Meet P.E.I.'s youngest roller derby players

Donning knee pads, helmets and colourful outfits, young athletes roller skate around a church gym in Charlottetown.

The popularity of junior roller derby is growing on the Island, with 17 players now involved

Junior roller derby is growing in popularity on P.E.I., with 17 young people now part of the Charlottetown team. (Sarah MacMillan/CBC)

Donning knee pads, helmets and colourful outfits, young athletes roller skate around a church gym in Charlottetown.

These are P.E.I.'s youngest roller derby players. While their version of the sport is less aggressive than the adult game, there's no less enthusiasm.

"I would say it's one of the best sports ever," said nine-year-old Karalee Cassidy, who goes by the roller derby name Kray Kay.

Junior roller derby is growing in popularity on the Island, and those involved are trying to recruit more young people to the sport.

New skills, teamwork

Junior roller derby is similar to the adult version of the sport, which involves working as a team to race around a track on roller skates, while blocking other players.

Roller derby is a contact sport, but the junior version is divided into levels, starting off with no contact at all. 

Jenny Baglole started Charlottetown Junior Roller Derby four years ago. At the time there were just a handful of kids involved but it has since grown, with 17 players now lacing up their skates twice a week.

Jenny Baglole says she likes to see the kids taking on new challenges and working together. (Sarah MacMillan/CBC)

She's glad to see kids take on a new challenge — and develop teamwork skills along the way.

"There's a really great community in here. They build each other up whenever they fall down, they're always there to cheer each other on, and to pat each other on the back when they've done a really good job."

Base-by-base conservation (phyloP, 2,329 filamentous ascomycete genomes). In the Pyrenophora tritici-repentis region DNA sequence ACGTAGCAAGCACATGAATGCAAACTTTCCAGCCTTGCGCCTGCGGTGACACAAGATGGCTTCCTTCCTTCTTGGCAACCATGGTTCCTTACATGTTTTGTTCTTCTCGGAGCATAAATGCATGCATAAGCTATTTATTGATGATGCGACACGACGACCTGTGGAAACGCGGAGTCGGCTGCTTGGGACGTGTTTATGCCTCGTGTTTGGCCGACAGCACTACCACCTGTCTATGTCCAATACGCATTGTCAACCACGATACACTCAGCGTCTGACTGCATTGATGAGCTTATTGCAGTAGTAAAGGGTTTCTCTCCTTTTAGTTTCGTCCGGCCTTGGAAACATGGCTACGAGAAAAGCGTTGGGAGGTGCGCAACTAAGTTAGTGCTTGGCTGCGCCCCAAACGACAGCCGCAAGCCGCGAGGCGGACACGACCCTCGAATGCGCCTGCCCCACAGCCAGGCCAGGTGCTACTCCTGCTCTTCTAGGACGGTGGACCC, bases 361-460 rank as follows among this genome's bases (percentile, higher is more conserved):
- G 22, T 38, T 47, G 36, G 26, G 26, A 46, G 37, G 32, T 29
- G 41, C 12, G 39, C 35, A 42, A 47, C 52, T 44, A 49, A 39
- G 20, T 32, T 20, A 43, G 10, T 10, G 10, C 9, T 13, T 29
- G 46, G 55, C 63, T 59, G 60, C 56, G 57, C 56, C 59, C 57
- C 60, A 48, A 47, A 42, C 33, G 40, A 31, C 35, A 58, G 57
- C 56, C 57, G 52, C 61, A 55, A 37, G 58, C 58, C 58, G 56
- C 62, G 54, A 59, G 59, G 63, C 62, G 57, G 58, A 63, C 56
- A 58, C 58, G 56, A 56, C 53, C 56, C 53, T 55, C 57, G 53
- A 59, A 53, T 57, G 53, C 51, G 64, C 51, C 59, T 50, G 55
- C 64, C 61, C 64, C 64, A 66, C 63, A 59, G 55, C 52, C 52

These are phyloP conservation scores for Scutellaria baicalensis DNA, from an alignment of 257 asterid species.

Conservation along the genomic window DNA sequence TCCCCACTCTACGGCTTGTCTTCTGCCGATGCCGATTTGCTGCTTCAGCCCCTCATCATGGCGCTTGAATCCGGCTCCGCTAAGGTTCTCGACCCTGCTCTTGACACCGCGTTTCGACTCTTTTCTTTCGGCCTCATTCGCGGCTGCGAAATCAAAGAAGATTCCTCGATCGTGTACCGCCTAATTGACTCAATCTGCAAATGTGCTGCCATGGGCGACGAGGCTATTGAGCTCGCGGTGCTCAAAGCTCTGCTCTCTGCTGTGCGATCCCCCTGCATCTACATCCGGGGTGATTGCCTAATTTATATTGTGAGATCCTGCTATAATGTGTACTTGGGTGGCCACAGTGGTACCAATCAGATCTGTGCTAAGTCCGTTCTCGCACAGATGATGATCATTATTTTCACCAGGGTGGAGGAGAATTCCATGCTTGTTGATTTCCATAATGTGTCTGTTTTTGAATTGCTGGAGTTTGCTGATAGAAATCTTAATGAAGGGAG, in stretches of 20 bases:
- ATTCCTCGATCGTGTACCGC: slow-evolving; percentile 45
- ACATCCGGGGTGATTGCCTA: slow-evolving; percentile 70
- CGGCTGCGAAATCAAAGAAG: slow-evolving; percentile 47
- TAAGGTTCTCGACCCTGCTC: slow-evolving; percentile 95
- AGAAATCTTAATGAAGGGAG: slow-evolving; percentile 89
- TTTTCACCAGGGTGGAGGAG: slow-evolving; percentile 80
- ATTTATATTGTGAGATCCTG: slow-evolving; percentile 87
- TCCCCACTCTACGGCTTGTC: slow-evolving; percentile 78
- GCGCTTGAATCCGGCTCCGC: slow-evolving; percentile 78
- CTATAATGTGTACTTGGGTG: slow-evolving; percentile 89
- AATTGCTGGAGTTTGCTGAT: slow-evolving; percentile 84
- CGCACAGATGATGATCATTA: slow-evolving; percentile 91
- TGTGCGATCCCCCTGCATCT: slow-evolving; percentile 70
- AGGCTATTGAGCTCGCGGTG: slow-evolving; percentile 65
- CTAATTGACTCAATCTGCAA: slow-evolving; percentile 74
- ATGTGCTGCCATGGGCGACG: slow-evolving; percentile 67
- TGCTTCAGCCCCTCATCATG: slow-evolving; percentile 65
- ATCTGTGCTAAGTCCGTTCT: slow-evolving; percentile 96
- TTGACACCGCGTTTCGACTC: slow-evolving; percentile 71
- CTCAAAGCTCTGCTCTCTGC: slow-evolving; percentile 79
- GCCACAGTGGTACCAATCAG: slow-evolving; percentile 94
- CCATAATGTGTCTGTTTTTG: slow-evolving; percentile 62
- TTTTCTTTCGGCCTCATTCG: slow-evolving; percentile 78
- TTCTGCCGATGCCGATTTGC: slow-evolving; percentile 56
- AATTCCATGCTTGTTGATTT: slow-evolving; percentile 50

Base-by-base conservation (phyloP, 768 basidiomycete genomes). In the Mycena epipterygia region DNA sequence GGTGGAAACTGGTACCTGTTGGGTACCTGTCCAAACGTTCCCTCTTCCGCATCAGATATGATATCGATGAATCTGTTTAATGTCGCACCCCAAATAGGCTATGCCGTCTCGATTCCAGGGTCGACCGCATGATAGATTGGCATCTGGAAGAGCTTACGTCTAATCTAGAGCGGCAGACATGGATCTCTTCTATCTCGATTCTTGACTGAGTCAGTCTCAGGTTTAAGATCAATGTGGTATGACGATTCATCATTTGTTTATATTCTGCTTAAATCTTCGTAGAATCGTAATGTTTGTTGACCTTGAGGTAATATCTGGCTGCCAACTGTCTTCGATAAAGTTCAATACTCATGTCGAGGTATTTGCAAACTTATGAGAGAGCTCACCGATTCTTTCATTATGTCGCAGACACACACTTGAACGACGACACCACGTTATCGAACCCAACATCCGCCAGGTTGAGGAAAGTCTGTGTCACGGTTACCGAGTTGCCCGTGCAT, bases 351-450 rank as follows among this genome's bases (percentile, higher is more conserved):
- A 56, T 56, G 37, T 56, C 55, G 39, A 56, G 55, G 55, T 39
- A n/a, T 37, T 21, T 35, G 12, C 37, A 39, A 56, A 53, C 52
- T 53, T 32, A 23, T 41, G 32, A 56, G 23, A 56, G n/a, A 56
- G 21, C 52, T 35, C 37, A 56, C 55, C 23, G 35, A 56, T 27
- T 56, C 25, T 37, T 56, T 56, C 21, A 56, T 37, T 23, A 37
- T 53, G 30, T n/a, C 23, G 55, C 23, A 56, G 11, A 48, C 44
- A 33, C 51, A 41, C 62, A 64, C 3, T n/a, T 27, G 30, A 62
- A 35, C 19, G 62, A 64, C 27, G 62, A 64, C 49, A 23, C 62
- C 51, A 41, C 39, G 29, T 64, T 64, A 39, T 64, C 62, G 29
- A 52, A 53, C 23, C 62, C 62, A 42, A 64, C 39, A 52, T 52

In search of a 'rough' sport

The practices focus on fitness, skating skills, and learning how to safely fall. While there's no contact for these players, there are some tumbles.

"It's sort of scary because when you go you don't really want to fall because it seems like it's going to hurt a lot, but it actually doesn't," said 10-year old Ava King.

Nine-year-old Karalee Cassidy says she was drawn to roller derby because it's a 'rough' sport. (Sarah MacMillan/CBC)

For some, those falls are part of the appeal. 

"I just felt jealous because a lot of people in my class they were doing a whole bunch of cool sports, and my mom suggested roller derby, and I asked if it was rough and she said yes, so I really wanted to," said Karalee.

Recruiting more players

With just one junior roller derby team on P.E.I., players have to travel off-Island to compete.

Some players will travel to Fredericton for a competition next month, but they would like to see more players get involved on P.E.I., which would allow the group to compete amongst themselves.

Organizers hope to see more young people lace up their skates, and try junior roller derby. (Sarah MacMillan/CBC)

The team is hosting a meet-the-team night at the Charlottetown Curling Complex Thursday evening, where people can learn about the sport from the players themselves.

"I would tell them that it helps you out with fear, and it helps you not be scared of anything," said nine-year-old Annaliese Martin. 

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Sarah MacMillan is a reporter with CBC Sudbury. She previously worked with CBC P.E.I. You can contact her at


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